Yahweh rewards Abraham's obedience with the gift of many offspring which are described as a blessing to the whole earth because they will "take possession of the cities of their enemies." And, we see later in the Torah precisely how Abraham's offspring "possess" these cities: through violent bloody genocide. Yahweh could have given Abraham's children the gift of persuasion that they might use cogent argument to convert their so-called "enemies" to the truth, or simply used his omnipotence to show everyone on earth the truth, but, he instead chooses bloody wars.

Yahweh's reward is a repeat

At the story's end, Yahweh rewards Abraham's obedience with countless offspring. However, Yahweh already gave Abraham this same reward back in Genesis 13:16. And again in Genesis 15:5. And then again once more in Genesis 17:6. All four times Abraham is blessed with obscene proliferation, but the authors of Genesis just couldn't seem to make up their minds for which reason.

Isaac is not Abraham's only son

Three times throughout the story Isaac is referred to as Abraham's "only" son, which is wrong. In the chronology of Genesis, before this story Abraham rapes his wife's slave, Hagar, and she gives birth to Ishmael who is Abraham's first son. Later in the narrative Abraham's wife Sarah gives birth to Isaac, his second son. If Ishmael were dead, this statement could be true, but Genesis gives a time line for all the characters' lives, and Ishmael is still alive when Abraham prepares to sacrifice Isaac. The story could be rectified if it said that Isaac was Abraham's only "legitimate" son, or the only son "he actually cared about," but, as Genesis is written, it is in error.

Abraham wouldn't understand the concept of a sacrifice

All of the explanations for how to conduct a sacrifice and why sacrifices are necessary in the first place are not mentioned anywhere in the Torah until after the Hebrews leave Egypt with Moses in the Book of Exodus, which, in the chronology of the Torah, doesn't occur until several generations after Abraham is dead. This means Abraham, and all the other patriarchs prior to Moses, should have no idea what a "sacrifice" entails, unless they're using the definition of many of the earlier, non-Jewish, religions which had animal sacrifice.

The story has been altered

The minor inconsistencies internal to the story add weight to the documentary hypothesis. The first half of the story uses the term God ("Elohim"), while the second half uses Lord ("Yahweh"). Also, in the Elohist portion, Elohim speaks directly to Abraham, while, in the Yahwist portion, an intermediary angel is used. Literary scholars also describe how each section uses a different writing style consistent with their other contributions. This indicates the story is not a single narrative, but two or more stories that have been combined. This makes you wonder what the various stories were like originally.

The position of the story, like most of those in Genesis, is disjointed. There is no segue into or out of the tale, it's shoved between Abraham's dispute with Abimelech and the lineage of Rebecca. This is less of a critique of story itself, and more a critique of the Torah's friable structure.

Obedience is incompatible with free will

This story also creates a theological inconsistency with many modern branches of Christianity who taut the importance of free will. To them, their god imbued all people with the freedom to make their own decisions. However, in this story, reward comes, not from exercising free will, but from blindly obeying commands. Yahweh rewards the automaton, not the free thinker.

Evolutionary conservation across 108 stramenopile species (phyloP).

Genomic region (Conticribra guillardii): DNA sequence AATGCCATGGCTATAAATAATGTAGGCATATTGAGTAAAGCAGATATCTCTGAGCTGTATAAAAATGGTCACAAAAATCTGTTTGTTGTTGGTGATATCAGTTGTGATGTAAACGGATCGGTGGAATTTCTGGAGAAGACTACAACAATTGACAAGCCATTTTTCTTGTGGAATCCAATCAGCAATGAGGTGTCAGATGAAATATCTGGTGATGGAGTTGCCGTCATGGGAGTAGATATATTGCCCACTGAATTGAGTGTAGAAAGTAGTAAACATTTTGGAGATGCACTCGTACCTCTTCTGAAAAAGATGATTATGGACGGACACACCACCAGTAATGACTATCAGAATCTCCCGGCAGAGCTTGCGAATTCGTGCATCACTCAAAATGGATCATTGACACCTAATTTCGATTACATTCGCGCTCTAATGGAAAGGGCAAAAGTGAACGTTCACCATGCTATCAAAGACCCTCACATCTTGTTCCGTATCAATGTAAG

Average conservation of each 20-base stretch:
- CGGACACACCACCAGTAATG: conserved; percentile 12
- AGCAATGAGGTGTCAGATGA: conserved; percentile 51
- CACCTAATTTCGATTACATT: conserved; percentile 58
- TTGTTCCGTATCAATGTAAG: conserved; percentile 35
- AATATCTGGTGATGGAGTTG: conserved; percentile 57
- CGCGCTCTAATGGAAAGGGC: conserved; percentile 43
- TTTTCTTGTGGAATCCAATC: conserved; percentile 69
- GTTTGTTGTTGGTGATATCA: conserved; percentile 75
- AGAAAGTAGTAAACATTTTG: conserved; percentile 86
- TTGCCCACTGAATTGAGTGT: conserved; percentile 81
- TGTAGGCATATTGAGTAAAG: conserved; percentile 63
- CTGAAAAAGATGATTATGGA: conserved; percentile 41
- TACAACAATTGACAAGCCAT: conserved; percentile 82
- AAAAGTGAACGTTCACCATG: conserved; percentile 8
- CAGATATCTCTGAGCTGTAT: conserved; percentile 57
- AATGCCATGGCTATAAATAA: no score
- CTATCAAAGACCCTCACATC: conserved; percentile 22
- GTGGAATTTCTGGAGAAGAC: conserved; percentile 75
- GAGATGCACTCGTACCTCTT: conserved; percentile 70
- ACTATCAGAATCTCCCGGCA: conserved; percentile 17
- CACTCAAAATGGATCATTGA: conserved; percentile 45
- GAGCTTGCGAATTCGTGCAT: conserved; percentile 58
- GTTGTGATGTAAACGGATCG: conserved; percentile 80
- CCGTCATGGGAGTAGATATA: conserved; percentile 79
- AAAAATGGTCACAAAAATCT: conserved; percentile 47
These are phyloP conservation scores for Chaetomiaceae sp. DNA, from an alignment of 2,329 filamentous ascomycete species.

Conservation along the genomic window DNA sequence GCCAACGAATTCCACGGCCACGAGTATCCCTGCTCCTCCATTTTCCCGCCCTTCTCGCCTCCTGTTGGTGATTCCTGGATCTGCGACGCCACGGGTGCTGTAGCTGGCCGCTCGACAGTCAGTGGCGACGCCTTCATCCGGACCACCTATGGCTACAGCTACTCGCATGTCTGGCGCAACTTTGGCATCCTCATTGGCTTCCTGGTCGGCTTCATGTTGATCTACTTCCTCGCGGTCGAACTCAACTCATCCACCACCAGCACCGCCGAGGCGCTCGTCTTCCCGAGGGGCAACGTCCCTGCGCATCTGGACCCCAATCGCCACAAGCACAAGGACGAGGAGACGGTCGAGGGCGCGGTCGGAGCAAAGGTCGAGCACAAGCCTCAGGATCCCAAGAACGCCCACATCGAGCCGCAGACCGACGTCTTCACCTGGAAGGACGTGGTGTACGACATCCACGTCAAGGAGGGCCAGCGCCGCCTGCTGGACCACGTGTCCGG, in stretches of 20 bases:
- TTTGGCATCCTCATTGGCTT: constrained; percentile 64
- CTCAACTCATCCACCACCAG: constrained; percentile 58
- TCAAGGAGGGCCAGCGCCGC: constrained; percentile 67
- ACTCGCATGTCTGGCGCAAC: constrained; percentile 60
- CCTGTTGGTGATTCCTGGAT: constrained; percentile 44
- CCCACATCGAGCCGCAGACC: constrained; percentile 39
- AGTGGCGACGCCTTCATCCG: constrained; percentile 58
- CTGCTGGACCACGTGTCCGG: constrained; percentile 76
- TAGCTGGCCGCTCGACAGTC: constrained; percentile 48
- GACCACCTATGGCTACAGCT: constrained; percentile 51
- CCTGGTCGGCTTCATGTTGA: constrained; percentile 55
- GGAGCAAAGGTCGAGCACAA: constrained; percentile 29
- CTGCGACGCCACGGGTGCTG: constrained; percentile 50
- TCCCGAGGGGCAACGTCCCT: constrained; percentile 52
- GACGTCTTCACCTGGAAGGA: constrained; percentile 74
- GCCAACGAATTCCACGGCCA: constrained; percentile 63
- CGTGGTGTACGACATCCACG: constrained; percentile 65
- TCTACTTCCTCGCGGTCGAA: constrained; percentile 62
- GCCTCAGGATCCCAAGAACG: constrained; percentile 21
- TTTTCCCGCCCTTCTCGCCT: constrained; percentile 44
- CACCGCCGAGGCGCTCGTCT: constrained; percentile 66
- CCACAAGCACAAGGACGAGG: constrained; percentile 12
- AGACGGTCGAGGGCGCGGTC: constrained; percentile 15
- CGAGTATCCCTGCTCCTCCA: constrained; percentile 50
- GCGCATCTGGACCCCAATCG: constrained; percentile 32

Subjective morality

It's typical for tyrants to create one law for the ruled and a different law for the ruler, but this is subjective morality. In an objective moral system, if it's wrong to do something to anyone, it's wrong to do it to everyone.

A common theme in both Jewish and Christian scripture is that it's wrong to test the god of the bible (Deuteronomy 6:16, Matthew 4:7, among many others). If Yahweh uses an objective moral system, and it's immoral to test him, it must therefore be immoral for him to test others, and yet, Yahweh tests Abraham, showing either that he is immoral, or he uses a subjective moral system.

Animal sacrifice is immoral

As it is described in the Torah, the purpose of animal sacrifice is to serve as a proxy for human sins, and, by killing the animal, you've absolved your own sins. This is not how justice works. Furthermore, the way animal sacrifice is described in the Torah is needleasly brutal and tortuous to the animal. No all-good being would ever request it. Also, even after Yahweh reveals it was all a test, Abraham still sacrifices the ram to Yahweh.

Adaptions

Art

Caravaggio's inaccurate Sacrifice of Isaac.

In nearly every piece of art I've seen depicting the Binding of Isaac, the artist has taken artistic liberties with the story. Probably the most popular liberty can be seen in the depiction of an angel physically intervening in the murder of Isaac as he's under the knife, even though the actual story states the angel spoke to Abraham from heaven. Also, many art pieces show Isaac on a hewn altar, either from cut stone or similar in design to the one described in the Book of Leviticus, which is anachronistic. The story places the sacrifice in a mountain wilderness with firewood as the altar. Some depictions show the angel pointing toward the ram indicating Abraham should sacrifice it instead, but, in the story, Abraham sacrifices the ram without any prompting. Caravaggio's famous painting, though my personal favorite because of how utterly barbaric it is, is guilty of all three of these inaccuracies.

Comics

In 2010, the Blasphemer's Bible depicted the story from Genesis and added commentary in comics 255-263.

Film

In season 3, episode 6 of That Mitchell and Webb Look, which aired on 2009-07-16, the comedic duo depict Abraham and Isaac as all-too-eager to fulfill Yahweh's command for sacrifice, to the point where Yahweh is so shocked he tells them to stop. The skit satirizes the flaw in so many religious doctrines: if humans are incapable of figuring out morality on their own, a god's commands must be seen as the most perfectly moral thing to do, no matter how evil they may seem to an outside observer.

Video Games

The video game The Binding of Isaac uses this story as inspiration. In the game, Isaac's mother has a mental illness where she believes she hears the voice of her god telling her to murder her son. As she prepares to do so, Isaac attempts to hide from her in the basement.

Links